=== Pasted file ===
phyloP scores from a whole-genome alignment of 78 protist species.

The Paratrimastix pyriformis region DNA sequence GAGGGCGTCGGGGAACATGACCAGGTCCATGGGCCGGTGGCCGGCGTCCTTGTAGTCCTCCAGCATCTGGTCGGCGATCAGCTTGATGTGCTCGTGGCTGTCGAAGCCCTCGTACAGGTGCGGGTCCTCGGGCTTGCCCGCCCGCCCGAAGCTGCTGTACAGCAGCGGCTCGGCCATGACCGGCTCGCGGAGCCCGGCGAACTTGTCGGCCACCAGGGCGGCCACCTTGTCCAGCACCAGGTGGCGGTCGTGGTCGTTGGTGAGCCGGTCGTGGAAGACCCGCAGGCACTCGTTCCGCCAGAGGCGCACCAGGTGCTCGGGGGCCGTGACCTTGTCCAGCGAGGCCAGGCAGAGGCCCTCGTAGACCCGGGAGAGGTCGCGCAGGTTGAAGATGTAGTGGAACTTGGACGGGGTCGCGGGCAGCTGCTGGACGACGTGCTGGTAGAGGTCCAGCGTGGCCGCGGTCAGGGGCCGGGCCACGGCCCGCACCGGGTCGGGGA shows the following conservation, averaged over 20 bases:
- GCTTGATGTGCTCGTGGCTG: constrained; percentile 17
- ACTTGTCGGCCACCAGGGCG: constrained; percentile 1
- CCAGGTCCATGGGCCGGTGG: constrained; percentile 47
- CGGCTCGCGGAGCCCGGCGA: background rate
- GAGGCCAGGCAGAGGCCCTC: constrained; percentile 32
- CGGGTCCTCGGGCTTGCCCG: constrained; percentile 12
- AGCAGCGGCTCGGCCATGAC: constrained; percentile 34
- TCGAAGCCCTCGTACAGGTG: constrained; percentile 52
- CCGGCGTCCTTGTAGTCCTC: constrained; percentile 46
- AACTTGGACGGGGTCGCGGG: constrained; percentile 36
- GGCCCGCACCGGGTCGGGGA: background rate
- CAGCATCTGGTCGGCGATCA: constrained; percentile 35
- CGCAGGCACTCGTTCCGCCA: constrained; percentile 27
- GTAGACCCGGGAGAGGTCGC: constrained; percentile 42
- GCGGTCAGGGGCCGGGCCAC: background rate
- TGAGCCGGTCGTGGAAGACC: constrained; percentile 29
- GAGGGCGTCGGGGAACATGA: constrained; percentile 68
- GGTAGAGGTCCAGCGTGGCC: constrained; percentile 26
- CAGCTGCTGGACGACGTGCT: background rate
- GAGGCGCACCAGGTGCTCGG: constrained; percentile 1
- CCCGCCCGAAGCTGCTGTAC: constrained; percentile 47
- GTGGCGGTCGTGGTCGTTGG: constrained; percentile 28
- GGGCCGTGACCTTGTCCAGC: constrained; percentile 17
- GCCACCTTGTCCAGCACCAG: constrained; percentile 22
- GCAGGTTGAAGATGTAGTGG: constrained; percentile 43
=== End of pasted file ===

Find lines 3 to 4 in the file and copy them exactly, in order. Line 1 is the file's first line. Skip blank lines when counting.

- GCTTGATGTGCTCGTGGCTG: constrained; percentile 17
- ACTTGTCGGCCACCAGGGCG: constrained; percentile 1